By Mark Lester, Vice President of Business Development
Operations were my sole focus for the first dozen years of my professional career. I operated satellites, planned air combat missions, troubleshot aircraft navigation systems, engineered and tested next-generation soldier systems, conducted missile defense tests, and orchestrated intelligence gathering operations. So, when my boss asked me to step away from my customer to write a proposal for a new program the customer was inheriting, I was perplexed.
I was focused on customer service and not selling them something from ‘corporate’. A number of questions rushed over me… Was I value-added to the delivery team? What about the big deliverable deadline looming? Didn’t we have a proposal team to write proposals?
My boss quickly realized my dilemma and told me to not worry about the proposal. He switched topics and we had an hour long discussion about the customer. I was back in my comfort zone. We talked about the customer’s challenges and demands for meeting new regulations; how we were making some people and process adjustments to address new emerging needs; how my coworker had an idea for a new tool to help streamline meeting the new regulations, etc. My boss took copious notes, asking me to explain how we were meeting the customer’s needs and what outcomes we were achieving. Ahhh, my boss ‘got it’—no more silly discussions about proposals, but rather a great discussion about the customer and delivery.
At the end of the conversation, my boss handed me his notes and stated “You just wrote the first draft of the proposal.” The bulleted notes were scribbled against a proposal outline the Business Development team had developed from the solicitation. He went on to explain that successful proposals are all about the customer and solving their problems. It was all there—an understanding of the customer’s environment and challenges, our approach to finding the people, processes, and tools to solve those challenges, and quantitative examples of expected outcomes based on previous experience. Since it was organized against the RFP, it was compliant but admittedly still needed some help on being compelling.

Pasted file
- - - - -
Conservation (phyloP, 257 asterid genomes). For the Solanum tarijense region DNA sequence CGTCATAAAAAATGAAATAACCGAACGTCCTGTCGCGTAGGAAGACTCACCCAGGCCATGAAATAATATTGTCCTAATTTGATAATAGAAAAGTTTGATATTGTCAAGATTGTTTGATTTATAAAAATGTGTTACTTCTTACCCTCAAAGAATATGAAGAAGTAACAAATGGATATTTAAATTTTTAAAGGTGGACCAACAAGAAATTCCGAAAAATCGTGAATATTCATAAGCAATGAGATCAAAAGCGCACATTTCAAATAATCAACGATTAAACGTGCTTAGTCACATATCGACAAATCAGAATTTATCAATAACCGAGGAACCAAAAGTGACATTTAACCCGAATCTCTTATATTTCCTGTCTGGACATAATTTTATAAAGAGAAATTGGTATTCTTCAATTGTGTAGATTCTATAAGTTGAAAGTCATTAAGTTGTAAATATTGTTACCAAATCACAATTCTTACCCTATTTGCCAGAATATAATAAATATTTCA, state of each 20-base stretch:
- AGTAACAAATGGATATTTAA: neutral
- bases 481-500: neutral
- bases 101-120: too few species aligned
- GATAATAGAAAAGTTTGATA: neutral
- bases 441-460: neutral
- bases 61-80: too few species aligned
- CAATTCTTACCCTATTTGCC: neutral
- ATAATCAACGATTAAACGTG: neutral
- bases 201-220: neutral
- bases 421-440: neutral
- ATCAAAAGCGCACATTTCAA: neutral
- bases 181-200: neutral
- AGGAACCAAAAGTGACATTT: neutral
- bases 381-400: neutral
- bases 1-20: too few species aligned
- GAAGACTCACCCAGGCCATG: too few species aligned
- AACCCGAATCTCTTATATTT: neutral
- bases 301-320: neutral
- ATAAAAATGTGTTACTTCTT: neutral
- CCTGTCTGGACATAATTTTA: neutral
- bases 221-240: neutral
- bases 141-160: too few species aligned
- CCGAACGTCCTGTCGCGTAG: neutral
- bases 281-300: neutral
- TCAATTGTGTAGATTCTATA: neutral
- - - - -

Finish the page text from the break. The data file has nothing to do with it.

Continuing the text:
This wasn’t what I expected from proposal writing. I agreed to clean up some terminology to ensure it was consistent with the customer’s terms and to create a short flow diagram to show how the new tool would fit into the customer’s processes.
We won the proposal. In fact, our customer said it wasn’t even a close decision despite us being more expensive because our proposal showed we ‘got it’—we got his new mission and personal vision and provided a detailed approach on how we would solve his problems. As a bonus, the proposal write-up largely served as our first deliverable—a program plan. I learned then that the most successful proposals are customer focused, and that those who know the customer best play a vital role in designing the proposal that will win. Who knew customer service would be disguised as a proposal?